2006_07_beatheat.jpgThe city's Office of Emergency Management is opening up cooling centers across the city in anticipation of the stifling heat expected today and tomorrow. You can find out where cooling centers are by calling 311 or checking out the OEM website. And when some people from other hot places around the city scoff at our antics during 90-degree weather, the city can actually be 10 degrees warmer than its surrounding areas. The OEM calls this the "urban heat island effect" when the infrastructure of asphalt, concrete and metal traps heat. We were reading the OEM's "Beat the Heat" brochure (PDF) and among the suggestions are not to eat high protein diets and not to take salt tablets - and never leave people or pets locked in parked cars and , of course, drink plenty of water. Plus, try to conserve energy by leaving on only essential appliances (laptop, check; TiVo, check).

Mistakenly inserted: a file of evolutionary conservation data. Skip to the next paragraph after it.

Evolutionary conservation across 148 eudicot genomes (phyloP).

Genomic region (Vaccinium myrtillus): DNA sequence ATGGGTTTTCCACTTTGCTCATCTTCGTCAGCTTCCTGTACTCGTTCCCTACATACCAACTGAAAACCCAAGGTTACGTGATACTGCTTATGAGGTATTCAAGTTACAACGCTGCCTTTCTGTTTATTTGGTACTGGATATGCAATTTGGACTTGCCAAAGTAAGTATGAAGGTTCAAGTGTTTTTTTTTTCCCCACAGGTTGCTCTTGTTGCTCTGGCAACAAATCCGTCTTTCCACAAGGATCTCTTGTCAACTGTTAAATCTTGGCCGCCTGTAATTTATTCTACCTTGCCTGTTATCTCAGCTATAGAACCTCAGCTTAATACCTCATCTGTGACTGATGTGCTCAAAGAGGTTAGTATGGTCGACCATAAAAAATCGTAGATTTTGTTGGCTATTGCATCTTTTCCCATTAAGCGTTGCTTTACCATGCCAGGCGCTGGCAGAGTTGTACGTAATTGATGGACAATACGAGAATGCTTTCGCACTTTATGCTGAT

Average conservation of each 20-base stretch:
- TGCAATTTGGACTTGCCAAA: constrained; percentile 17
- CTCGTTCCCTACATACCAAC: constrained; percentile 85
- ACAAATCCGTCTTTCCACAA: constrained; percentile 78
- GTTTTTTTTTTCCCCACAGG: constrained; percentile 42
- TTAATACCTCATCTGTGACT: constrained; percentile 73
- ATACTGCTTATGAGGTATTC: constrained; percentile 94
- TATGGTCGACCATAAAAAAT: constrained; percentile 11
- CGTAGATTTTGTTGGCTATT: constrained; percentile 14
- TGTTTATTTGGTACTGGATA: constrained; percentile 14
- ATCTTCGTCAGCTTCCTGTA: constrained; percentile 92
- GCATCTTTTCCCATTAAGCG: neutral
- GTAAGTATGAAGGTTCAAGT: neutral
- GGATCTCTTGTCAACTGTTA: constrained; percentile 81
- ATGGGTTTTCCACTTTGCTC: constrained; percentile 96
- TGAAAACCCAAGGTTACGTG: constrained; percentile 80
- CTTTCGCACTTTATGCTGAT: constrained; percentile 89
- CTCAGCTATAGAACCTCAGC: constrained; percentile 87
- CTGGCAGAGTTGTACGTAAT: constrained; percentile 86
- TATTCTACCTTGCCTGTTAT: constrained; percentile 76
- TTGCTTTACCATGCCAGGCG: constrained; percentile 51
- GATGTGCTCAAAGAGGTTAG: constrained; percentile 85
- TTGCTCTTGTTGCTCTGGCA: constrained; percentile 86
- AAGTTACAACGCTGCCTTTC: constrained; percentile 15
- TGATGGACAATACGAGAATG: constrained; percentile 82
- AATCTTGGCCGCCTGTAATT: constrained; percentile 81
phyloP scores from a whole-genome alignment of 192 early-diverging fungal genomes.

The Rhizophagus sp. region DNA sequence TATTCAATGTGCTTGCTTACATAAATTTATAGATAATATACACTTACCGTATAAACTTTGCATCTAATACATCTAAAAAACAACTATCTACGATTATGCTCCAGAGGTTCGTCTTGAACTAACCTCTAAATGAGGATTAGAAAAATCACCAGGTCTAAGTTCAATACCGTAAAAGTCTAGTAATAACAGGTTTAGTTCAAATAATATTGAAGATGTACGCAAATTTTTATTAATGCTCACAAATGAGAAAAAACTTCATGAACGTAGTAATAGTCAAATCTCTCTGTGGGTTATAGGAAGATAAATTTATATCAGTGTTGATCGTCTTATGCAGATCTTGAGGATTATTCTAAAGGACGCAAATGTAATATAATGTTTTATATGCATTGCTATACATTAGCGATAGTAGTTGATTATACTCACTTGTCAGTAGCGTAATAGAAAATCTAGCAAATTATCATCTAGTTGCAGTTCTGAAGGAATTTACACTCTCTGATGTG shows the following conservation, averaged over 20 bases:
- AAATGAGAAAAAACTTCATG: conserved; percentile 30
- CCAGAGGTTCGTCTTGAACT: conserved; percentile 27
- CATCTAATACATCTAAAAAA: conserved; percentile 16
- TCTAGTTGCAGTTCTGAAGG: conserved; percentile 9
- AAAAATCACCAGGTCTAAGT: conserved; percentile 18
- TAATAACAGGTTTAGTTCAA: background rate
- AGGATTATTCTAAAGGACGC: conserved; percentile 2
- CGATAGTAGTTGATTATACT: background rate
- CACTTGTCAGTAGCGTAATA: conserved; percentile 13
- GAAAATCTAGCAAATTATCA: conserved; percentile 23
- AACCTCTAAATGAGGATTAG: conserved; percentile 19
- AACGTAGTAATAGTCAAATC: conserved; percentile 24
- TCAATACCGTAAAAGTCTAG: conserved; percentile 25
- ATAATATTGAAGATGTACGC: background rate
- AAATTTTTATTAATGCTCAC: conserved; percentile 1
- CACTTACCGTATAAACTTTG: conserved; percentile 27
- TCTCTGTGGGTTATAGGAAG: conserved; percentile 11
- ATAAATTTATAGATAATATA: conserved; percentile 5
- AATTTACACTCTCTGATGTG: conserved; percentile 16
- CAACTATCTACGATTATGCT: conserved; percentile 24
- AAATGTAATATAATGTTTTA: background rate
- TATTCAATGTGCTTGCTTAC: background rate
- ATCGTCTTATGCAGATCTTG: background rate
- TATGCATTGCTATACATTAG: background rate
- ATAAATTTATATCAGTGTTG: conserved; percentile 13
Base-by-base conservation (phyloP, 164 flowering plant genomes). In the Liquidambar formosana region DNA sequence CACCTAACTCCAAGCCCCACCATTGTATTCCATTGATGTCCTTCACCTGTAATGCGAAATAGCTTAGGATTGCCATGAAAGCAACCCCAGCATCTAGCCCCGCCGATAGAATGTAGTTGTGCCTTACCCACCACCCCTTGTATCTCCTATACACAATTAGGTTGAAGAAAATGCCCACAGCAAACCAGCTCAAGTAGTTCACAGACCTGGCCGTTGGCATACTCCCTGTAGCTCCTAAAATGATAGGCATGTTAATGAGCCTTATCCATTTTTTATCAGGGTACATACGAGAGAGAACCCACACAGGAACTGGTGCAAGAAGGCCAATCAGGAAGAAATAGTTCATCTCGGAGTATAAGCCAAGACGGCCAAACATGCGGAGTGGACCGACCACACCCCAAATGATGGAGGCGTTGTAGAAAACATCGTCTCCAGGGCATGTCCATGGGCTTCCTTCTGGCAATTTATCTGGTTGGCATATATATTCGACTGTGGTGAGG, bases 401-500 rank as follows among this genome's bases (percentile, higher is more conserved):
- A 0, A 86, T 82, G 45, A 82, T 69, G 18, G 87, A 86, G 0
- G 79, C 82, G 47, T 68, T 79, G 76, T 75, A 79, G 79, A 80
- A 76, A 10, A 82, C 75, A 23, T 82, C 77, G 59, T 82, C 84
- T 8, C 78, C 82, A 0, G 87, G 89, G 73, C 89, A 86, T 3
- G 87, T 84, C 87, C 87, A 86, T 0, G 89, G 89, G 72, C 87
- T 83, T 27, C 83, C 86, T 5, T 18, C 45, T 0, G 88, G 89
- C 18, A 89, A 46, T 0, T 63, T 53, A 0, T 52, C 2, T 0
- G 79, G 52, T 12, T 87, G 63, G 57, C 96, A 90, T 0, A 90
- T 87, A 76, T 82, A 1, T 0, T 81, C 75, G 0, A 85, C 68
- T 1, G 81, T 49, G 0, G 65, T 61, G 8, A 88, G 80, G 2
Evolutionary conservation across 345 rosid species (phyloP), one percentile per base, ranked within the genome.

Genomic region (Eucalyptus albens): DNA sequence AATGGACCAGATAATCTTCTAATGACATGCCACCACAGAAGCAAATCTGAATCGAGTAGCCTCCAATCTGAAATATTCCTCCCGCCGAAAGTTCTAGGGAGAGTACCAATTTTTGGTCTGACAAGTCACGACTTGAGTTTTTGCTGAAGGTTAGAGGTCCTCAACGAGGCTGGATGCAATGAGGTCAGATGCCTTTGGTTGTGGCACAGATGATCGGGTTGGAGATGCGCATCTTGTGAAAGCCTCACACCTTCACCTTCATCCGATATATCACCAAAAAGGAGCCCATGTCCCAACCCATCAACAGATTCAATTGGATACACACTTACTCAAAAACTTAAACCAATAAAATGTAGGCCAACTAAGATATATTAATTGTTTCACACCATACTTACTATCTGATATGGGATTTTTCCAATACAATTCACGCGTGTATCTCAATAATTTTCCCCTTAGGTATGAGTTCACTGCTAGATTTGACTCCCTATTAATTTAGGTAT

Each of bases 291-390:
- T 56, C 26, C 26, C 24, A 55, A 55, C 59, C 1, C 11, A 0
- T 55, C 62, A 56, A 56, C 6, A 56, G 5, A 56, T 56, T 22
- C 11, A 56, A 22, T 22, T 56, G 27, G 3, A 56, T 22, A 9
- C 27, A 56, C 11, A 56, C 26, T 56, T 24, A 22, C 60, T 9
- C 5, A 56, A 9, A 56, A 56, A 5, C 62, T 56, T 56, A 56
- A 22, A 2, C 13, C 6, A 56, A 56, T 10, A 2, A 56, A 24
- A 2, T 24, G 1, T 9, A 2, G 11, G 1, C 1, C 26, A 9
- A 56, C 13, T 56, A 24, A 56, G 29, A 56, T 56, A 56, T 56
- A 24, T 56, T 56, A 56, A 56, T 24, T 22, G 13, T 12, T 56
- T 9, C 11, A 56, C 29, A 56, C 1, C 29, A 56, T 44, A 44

Here are tips to stay safe and these are the descriptions of heat exhaustion and heat stroke:

Heat exhaustion: Symptoms include heavy sweating, weakness, headache, weak pulse, dizziness, exhaustion, fainting, nausea or vomiting, and cold, clammy skin. Body temperature will seem normal.

Heat stroke: Symptoms include flushed, hot, dry skin, weak or rapid pulse, shallow breathing, lack of sweating, throbbing headache, dizziness, nausea, confusion, and unconsciousness. Body temperature will be elevated, and victim should receive immediate medical attention.

What really sucks is that while the MTA tells people who feel sick not to get on the train, we feel like many platform conditions encourage the sick feeling - especially when they are 10-20 degrees hotter than the surface.